How Israel and Apollo 11 shared the giant leap for mankind


Apollo 11 Footprint

The final U.S. space shuttle mission returns today, July 20, the 42nd anniversary of man landing on the moon. While the crowning achievement in space exploration belongs to the U.S., the event also captured the attention of the Israeli people. Brief timeline of 1969 after the jump.


    Timeline: 1969 Apollo 11 Mission

    May 27 – Mayor Teddy Kollek sends a Jerusalem medal and a message of thanks to Thomas Stafford, commander of the Apollo 10 spacecraft who chose Psalm 122 as part of his Sunday space sermon during the recent moon flight. The sermon read, in part, "our feet shall stand within thy gates, O Jerusalem." The medal is accompanied by an invitation to visit Israel’s capital. (Link)

    July 8 – Israeli Ambassador Gen. Yitzhak Rabin accepts invitation to witness Apollo 11 launching in Cape Kennedy; Israel’s President Zalman Shazar to send English translation from Psalms: "Abundance of peace so long as the moon endureth" (Link)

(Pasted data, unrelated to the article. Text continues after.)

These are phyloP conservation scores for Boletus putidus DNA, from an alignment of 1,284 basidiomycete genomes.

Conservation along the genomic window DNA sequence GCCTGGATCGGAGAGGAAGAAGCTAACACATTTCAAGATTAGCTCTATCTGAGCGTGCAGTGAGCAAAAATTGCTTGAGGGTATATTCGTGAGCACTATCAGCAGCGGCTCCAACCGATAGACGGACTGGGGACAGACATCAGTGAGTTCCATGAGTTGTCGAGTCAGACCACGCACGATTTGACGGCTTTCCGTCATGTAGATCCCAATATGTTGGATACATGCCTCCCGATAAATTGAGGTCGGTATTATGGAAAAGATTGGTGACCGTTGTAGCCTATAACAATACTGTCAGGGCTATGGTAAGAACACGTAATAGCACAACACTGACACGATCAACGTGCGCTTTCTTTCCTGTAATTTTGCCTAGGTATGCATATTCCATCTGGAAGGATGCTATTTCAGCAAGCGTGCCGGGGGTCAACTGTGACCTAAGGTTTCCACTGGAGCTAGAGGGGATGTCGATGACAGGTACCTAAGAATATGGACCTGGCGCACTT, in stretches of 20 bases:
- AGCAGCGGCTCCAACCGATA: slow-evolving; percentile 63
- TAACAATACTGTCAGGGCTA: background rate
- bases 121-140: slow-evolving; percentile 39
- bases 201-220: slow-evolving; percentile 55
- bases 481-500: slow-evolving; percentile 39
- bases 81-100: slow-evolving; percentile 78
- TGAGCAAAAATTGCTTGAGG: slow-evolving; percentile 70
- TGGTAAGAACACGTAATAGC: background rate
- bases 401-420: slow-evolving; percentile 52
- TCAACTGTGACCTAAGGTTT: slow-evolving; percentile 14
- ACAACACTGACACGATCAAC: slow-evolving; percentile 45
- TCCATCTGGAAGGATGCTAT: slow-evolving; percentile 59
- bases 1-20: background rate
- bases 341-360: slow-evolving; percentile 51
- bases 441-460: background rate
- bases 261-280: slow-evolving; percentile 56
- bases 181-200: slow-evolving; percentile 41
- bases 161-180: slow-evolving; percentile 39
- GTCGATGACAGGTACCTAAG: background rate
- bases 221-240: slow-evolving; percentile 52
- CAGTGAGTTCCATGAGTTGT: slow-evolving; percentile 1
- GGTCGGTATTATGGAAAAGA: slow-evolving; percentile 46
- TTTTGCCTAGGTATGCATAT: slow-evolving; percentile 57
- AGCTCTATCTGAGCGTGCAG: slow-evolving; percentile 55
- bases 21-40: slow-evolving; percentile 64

July 16 – Rabin and Jeruham Kafkafi, scientific attache at the Israeli Embassy in Washington, watch the Apollo 11 launch from Cape Kennedy. launching is headline news in Israeli newspapers, "overshadowing all local events." Crowds of Israelis gather at the United States Embassy in Tel Aviv to listen to a description of the launching broadcast by the U.S. Information Service. (Link 1) (Link 2)

    July 17 – At Air Force Day ceremonies in Israel, commander Moshe Dayan pays tribute to the Apollo 11 astronauts. (Link)

    July 21 – Rabin conveys congratulatory messages to Nixon from Israeli Prime Minister Golda Meir and President Zalman Shazar. (Link)

    July 21 – Moon landing has theological implications for Jews. Gen. Shlomo Goren, the Armed Forces’ Chief Chaplain, issues instructions about a change in the Jewish blessing over the new moon (kiddush levana). The old blessing was worded: "As I dance before you and cannot touch you, so my enemies will not be able to touch me." It now reads: "As I dance against you and do not touch you, so others, if they dance against me to harm me, they will not touch me." The new version of the prayer is actually an old one found in the Talmud in Masechet Soffrim, chapter 20. (Link)

    July 21 – Scientist Dr. Emanuel Gil-Av from Weizman Institute in Rehovot visits Houston, will take part in analysis of lunar samples. (Link)

    August 3 – Nixon thanks Israel for congratulatory messages (Link)

[Image: Footprint on the moon from Apollo 11 mission, via NASA/Wikimedia Commons]

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